In a recent article for this publication, I encouraged the selection of native plants that shared qualities similar to plants we have enjoyed in other states and ecosystems. My reasoning included the idea that native plants are more pest-resistant than non-natives. While that tends to be true, it does not mean that all natives are resistant to all pests or vice versa. Indeed, some non-natives, including those considered invasive, do extremely well here in part because their natural predators have been left far behind. Indigenous plants have evolved for millennia alongside indigenous insects, which offer crucial benefits even as they do some damage.
How much damage are we willing to accept to any of our plants, native or not, before we feel the need to intervene? There are many points of view.
Some gardeners have a very low threshold for plants that look unhealthy to them. Holes in leaves or nibbled buds are deemed unsightly and seem to imply a lack of success as a gardener. The horticultural industry is at the ready, with broad-spectrum insecticides galore. These treatments will kill many garden pests successfully but often with unintended consequences. Such products raise health and environmental concerns and often also kill pollinators and insects that have great value in the landscape.
If you want to eliminate any and all damage to your plants, it’s a good idea to start with an integrated pest management (IPM) approach. Start with the least toxic alternatives; it’s often possible to solve a problem without using chemicals or, if that fails, with single-ingredient products that are targeted to your problem. For more information on IPM, take a look at New Mexico State University’s “Integrated Pest Management (IPM) for Home Gardeners” circular (https://aces.nmsu.edu/pubs/_circulars/CR655).
Other gardeners are more tolerant of noticeable damage to their plants. Those hoping to attract butterflies know that in order to have swallowtail, painted lady, or monarch butterflies, they must also allow the larvae to feed. Our native plants are hosts to pollinators and beneficial insects that we hope to preserve. Spring azure butterfly larvae feed on our native cliffbush (Jamesia americana); even with some nibbling at the leaves, I for one would enjoy having small blue butterflies grace my garden.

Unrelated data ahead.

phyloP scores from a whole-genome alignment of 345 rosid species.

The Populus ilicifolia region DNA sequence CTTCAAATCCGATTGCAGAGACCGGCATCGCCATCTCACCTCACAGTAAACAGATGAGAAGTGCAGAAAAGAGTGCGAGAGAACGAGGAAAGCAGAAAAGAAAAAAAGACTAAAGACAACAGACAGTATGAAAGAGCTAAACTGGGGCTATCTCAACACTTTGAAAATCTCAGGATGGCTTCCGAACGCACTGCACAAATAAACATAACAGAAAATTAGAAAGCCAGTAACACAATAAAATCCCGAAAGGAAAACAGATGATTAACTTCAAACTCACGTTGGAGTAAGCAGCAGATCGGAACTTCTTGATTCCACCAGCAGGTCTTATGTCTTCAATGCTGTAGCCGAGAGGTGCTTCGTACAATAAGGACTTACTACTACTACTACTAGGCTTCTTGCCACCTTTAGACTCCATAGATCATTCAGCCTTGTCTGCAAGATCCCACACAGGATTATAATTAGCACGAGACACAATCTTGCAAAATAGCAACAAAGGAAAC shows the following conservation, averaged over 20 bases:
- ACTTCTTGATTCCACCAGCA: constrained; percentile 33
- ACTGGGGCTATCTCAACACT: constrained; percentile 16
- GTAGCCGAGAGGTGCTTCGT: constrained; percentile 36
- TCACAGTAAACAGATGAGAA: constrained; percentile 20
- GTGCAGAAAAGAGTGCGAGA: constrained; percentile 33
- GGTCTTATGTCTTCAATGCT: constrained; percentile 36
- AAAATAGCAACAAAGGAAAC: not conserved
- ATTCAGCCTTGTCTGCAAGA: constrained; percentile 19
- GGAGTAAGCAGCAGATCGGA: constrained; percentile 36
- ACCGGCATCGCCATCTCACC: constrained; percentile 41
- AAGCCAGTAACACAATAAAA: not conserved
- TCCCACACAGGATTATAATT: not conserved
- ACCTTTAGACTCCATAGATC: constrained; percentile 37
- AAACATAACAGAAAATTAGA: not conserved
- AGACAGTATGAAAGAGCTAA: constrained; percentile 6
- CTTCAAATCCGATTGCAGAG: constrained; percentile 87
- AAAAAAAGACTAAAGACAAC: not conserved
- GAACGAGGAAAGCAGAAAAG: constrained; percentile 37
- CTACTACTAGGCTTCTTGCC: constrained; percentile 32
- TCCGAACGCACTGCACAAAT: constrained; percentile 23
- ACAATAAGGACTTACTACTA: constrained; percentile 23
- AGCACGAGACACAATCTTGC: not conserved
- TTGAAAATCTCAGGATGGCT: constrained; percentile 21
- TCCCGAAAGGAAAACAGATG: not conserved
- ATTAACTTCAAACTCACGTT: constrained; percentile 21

That said, when a pest defoliates whole plants, shrubs, or trees, most gardeners become alarmed. For farmers it can be catastrophic, and eradication is often necessary. For the home gardener, the choice is more personal. In an August column in NMSU’s Southwest Yard and Garden, guest columnist Alissa Freeman suggests that if you want a garden that is also a pollinator habitat, you should plant more than you need. If swallowtail caterpillars eat your dill or parsley, plant extra. Row covers can be used to cover most but not all of your cabbages or tomatoes.
From experience you will learn what plants are most vulnerable. Natives often fare better, but they are not exempt from attacks of aphids or boring insects. Some pests are harder to control than others. But what looks like pests are not always the bad guys. Some are predators of the offending insect or larvae; others may grow into powerful pollinators or beautiful butterflies.
It’s very important to know what pest you are dealing with. I recently suggested using native fernbush in place of white lilacs and pointed out that my white lilac looked unattractive by the end of summer, with leaves tattered and chewed by grasshoppers. It was easy for me to reach this conclusion because of what I saw: chewed leaves and grasshoppers. But I never actually saw grasshoppers on that shrub. I never saw any pests on it. It turns out that what is eating the leaves are lilac root weevils, which are only active at night. Had I spent the time and money to attempt to eradicate grasshoppers from my garden, I would be looking at tattered leaves again next year. I will need an entirely different program to deal with the root weevils.
To determine if the critter you are seeing might actually be a good guy, check out NMSU’s detailed guide to identifying beneficial insects in New Mexico: https://aces.nmsu.edu/pubs/_h/H172/welcome.html. As for those pests you don’t see, come spring when you notice damage but no visible culprits, grab a flashlight and have a backyard adventure.
Laurie McGrath has been a certified Master Gardener in Santa Fe County for 19 years and is a founding member of the Santa Fe Native Plant Project (SNaPP). She was a co-host of “The Garden Journal” on KSFR radio. Before moving to Santa Fe she helped design a Hummingbird Garden at the Jeanne and Charles Schultz campus of Canine Companions for Independence in Santa Rosa, California.